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According to historian Rhea Mansfield Knittle (, 1927), one of the earliest glass manufacturers in the United States (not counting the unsuccessful attempts at Jamestown in 16) who may have produced considerable quantities of glassware and actually met with some degree of success, was Johannes Smedes (or Jan Smedes), who operated an establishment — probably making bottles for the most part– sometime in the period of 1654-1664 at New Amsterdam (now known as New York City) . What elements/chemicals were included in the glass “recipe”? If it’s an older, hand-blown bottle, who was the glassblower who fashioned it?

: Although some collectors and researchers may consider this an “obvious” question, it’s not quite as simple as that. Who was the last person who used it and handled it before it came into your possession?

Five of the webpages within this site list glass manufacturers’ identification marks (alphabetically listed) found on container glass (bottles, jars, flasks, jugs, etc) and in some cases on other types of glassware.

A few examples of marks would be “I inside a diamond”, “OWENS”, “B in a circle” , “K in a hexagon” and “N in a square”.

It comes in the original box that contains the target, hang tag, cleaning brush, shooting suggestions and a copy ... Pre War, blued, Colt revolver is a .22 LR caliber with a 6 inch barrel. Gun has service hammer and trigger with excellent correct s ...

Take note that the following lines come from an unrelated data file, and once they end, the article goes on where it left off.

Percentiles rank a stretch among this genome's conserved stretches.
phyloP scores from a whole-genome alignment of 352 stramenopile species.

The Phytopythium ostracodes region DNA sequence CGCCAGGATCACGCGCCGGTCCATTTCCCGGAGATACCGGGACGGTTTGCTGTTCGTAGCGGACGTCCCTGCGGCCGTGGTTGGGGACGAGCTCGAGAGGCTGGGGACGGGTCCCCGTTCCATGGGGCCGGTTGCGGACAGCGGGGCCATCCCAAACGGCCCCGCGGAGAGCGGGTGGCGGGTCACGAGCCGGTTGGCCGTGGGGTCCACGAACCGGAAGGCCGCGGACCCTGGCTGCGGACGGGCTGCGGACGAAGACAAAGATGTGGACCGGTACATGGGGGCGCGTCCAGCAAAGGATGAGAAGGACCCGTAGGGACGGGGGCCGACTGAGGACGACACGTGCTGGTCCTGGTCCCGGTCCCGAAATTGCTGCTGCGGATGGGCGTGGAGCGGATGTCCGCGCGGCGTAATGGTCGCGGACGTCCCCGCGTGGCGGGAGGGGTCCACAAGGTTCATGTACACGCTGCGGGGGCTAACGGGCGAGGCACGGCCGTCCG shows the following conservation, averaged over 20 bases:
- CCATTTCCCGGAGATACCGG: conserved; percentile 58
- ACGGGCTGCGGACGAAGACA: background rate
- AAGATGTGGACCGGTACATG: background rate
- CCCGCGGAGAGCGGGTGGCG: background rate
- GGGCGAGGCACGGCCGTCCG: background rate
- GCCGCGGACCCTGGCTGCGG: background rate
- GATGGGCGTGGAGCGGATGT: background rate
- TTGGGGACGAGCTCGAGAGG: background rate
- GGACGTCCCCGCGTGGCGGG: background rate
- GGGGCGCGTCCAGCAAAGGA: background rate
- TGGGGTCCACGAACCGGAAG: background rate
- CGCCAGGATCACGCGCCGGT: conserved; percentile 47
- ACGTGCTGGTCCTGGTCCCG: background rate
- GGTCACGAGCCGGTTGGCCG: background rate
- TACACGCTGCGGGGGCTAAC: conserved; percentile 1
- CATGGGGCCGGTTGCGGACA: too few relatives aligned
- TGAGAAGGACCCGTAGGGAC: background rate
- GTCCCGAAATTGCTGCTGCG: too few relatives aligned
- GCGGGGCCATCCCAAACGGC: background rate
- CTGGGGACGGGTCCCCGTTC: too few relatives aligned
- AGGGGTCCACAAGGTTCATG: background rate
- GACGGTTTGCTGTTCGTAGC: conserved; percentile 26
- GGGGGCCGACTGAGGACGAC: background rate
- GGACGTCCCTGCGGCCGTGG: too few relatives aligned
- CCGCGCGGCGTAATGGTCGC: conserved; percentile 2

Click for more info Colt Official Police in 38 Special, 5" barrel,wood grips. Click for more info This is a Colt Commando revolver in .38 Special with a 2 inch barrel.

Can the company / maker be identified by the markings on it? All of these questions might come to mind to the collector or layman, flea market shopper, historian, archaeologist, or casual hobbyist………..

and my site attempts to answer, in at least some cases if possible, a couple of these questions: Where, and approximately when, perhaps, was this piece of glass made?

Every glass object, even the most lowly, commonplace glass bottle, has a story behind it, although all of the precise details may never be known. What was the name of the company or factory where it was produced? Is it American-made, or a piece that was produced outside the United States?That particular example probably dates from sometime between 19.I hope this site will be a help in your quest to discover more information concerning the wide world of glass and glass manufacturing.Please be sure to bookmark this site, and return often! Serial #J28488, .38 Special, 4" barrel with an excellent, bright bore.

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